Review Summary: Aphex Twin's Latest Experiment Yields Mixed Results
After such a long hiatus from releasing material under his most famous moniker, Aphex Twin, Richard’s latest offering may come as a bit of a shock. 2014’s meticulously-produced and synth-laden “Syro” appeared shortly after a blimp was noticed looming over London bearing the enigmatic symbol we’re all familiar with. And here we are, a mere four months later with his latest experiment in hand, “Computer Controlled Acoustic Instruments pt2”. The thirteen track EP not only fails to pick up where Syro left off, but seems to have evolved almost entirely independent of its influence. Where Syro is an abundant, energetic and cohesive experience CCAI is a bit more disjointed, sparing and eccentric. Whether or not that difference in sound can be attributed directly to James’ vision, or to the restraints and limitations that the robots impose upon their master, isn’t entirely clear. As a literal interpretation of the EP’s title suggests, James has expanded into a physical medium and has taken on the not-so-easy task (just ask Squarepusher) of trying to tame a small colony of stubborn robots while perhaps, with enough badgering, convincing the machines to bring his sound across planes and into the natural world.
The experiment, which has been performed by others before, always appears appealing in it’s initial stages. Unfortunately for many who have tried before, and in certain instances for James himself, the theoretical yield gives way to the actual one, losing something in the process. In the case of James, however, he succeeded in breathing life into composition. The first track “diskhat ALL prepared1mixed 13” steps the listener through a portal of ghostly sounding human voices only to be greeted by the ominous growl of the piano over the more distant clockwork-like clanking going on in the background. It’s shortly thereafter that we’re finally introduced to the leader, or leaders I should say, of the robots. The drums. Percussion is central to this EP with cymbals crashing, snares being struck, the thudding of bass, xylophones and bells alongside a host of other instruments being beaten and shaken in the background. The second track, entitled “snar2” after the robot featured and clocking in at only 20 seconds, serves as an instant reminder that you’re listening to an EP, and to a lesser extent that dogs are afraid of robots. “diskhat1” is fairly straightforward, the drums drag a goofy piano melody along through an echoing and oscillating landscape. “pian un1 aprej” is another small glimpse of robotic potential as a melancholy piano piece occasionally erupts in a frenzy of ascending keys.
The next song, “DISKPREPT4” is a highlight and a curiosity, making you wonder exactly what robots he’s using and how they’re set up during recording. It features a mischievous sounding melody you may have come to expect from the man and also provides a listen to robots straddling the threshold of what’s humanly possible while still retaining a distinctly organic sound. Immediately after you’re hit with drums, “hat 2b 2012b” is one of a few of such breaks and also indicates that vinyl is the preferred format here. Sadly, I only have the CD and thus cannot experience this EP at 45RPM (which is suggested along with 33 1/3 RPM on the vinyl itself). Listening to it lets you know that someone with the vinyl and the know-how could probably make something interesting out of these little bits. “disk prep calrec2 barn dance [slo]” is probably the biggest letdown here; it sounds like an ill-fated attempt at bringing something off of SAWII into existence, but where he could turn repetition and ambience into something beautiful with other technology at his disposal, this really just ends up being more annoying than anything else. “DISKPREPT1” succeeds where the previous track failed by teasing emotion out of the machines and also features the faint sounds of his kid in the background presumably looking at and discussing the robots. Sounds of life can be heard elsewhere throughout the EP(coughing, dogs barking,etc.), again reminding the listener that the sound has finally been released into the wild, or just pissing them off and causing them to complain about mastering. Whichever comes first.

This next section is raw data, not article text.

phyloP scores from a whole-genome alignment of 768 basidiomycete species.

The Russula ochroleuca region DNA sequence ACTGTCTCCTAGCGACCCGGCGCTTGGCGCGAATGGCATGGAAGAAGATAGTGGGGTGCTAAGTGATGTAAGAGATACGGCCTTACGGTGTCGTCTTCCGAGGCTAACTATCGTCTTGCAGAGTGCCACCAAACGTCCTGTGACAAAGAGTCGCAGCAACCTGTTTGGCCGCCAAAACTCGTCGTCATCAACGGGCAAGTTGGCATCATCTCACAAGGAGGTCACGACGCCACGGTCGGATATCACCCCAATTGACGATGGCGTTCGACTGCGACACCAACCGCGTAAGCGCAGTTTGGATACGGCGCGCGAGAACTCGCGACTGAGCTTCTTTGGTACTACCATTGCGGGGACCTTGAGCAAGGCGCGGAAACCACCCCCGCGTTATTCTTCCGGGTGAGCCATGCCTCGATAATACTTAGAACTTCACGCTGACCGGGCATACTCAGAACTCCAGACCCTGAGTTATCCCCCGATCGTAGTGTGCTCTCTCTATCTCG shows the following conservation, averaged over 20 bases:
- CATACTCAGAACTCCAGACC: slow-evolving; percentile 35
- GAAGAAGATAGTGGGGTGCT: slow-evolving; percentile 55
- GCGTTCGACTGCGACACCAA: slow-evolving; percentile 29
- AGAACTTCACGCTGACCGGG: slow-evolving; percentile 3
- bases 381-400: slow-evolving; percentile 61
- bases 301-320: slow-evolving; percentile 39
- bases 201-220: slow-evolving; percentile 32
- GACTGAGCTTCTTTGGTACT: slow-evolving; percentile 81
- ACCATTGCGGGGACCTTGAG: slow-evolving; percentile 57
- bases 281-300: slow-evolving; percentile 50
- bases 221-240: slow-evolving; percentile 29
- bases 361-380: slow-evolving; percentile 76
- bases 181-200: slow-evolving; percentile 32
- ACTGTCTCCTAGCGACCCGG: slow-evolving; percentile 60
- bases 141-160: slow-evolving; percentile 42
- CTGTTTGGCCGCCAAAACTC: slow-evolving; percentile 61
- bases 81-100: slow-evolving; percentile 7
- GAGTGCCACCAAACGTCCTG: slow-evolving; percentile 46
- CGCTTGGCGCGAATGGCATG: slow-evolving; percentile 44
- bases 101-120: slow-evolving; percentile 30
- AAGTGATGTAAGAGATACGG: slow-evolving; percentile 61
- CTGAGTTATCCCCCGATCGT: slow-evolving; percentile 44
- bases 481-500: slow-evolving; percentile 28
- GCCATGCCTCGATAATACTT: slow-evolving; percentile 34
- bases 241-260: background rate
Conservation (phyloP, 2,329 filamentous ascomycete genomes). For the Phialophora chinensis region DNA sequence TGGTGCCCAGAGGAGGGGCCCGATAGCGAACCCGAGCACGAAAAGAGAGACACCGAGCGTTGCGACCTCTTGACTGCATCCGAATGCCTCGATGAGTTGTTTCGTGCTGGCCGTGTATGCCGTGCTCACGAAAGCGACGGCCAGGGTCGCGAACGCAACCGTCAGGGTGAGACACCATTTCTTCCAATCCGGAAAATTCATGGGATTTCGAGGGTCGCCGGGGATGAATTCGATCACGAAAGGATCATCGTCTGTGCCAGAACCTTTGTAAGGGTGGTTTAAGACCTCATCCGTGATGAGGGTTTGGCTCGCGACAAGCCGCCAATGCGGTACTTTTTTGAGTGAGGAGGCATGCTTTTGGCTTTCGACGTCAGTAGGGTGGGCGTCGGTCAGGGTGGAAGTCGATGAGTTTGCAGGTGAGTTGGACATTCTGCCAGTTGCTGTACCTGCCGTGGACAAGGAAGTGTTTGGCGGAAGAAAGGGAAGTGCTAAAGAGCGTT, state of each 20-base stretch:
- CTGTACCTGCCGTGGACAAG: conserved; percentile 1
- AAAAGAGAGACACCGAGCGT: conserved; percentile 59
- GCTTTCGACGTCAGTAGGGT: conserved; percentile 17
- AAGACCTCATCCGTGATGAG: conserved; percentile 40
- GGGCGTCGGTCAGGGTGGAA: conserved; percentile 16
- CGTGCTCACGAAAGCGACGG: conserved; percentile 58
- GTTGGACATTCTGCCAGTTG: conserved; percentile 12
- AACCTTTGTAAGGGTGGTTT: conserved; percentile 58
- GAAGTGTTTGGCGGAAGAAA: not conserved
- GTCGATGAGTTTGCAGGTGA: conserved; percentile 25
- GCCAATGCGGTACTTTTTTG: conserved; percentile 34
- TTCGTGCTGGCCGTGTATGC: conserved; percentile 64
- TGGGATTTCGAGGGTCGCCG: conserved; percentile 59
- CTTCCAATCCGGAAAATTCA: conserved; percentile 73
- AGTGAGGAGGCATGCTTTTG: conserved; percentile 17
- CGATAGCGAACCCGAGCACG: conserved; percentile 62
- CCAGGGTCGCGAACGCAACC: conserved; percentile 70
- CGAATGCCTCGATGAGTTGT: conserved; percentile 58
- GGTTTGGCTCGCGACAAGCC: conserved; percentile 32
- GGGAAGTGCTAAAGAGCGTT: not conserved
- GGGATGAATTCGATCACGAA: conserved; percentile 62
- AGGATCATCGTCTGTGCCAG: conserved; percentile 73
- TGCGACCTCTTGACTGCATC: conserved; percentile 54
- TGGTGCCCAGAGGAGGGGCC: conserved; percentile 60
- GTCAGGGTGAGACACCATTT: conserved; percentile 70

The last two tracks are perhaps the best. “piano un10 it happened” is on par with some of his best piano pieces and,in my book at least , better than aisatsana and avril 14th, though I’m sure not everyone would agree. The EP concludes with “hat5c 0001 rec-4”, a track that starts off with menacing piano keys backed by more vibrant drumming and hissing cymbals until eventually a new instrument enters the groove, one that the more educated listener could probably identify. Whatever it is it provides a mesmerizing, hazy and smoke-filled kind of atmosphere to a song that drifts in and out in swells until the piano’s return, signaling that the journey is over. All in all this EP is arguably only a collection of seven songs with some beats and oddities thrown in for good measure. As with all experiments a risk of failure always exists, and while I certainly wouldn’t categorize this as such it isn’t without its flaws. I’m sure that fresh off the successful and accessible Syro this EP will be met with mixed reviews. At times it feels as though it is lacking, and while James certainly rose to the occasion it appears that the former master of one realm is more of a promising pupil in the next.
Edit: New EP is streaming on Spotify
(Credit to danielito19)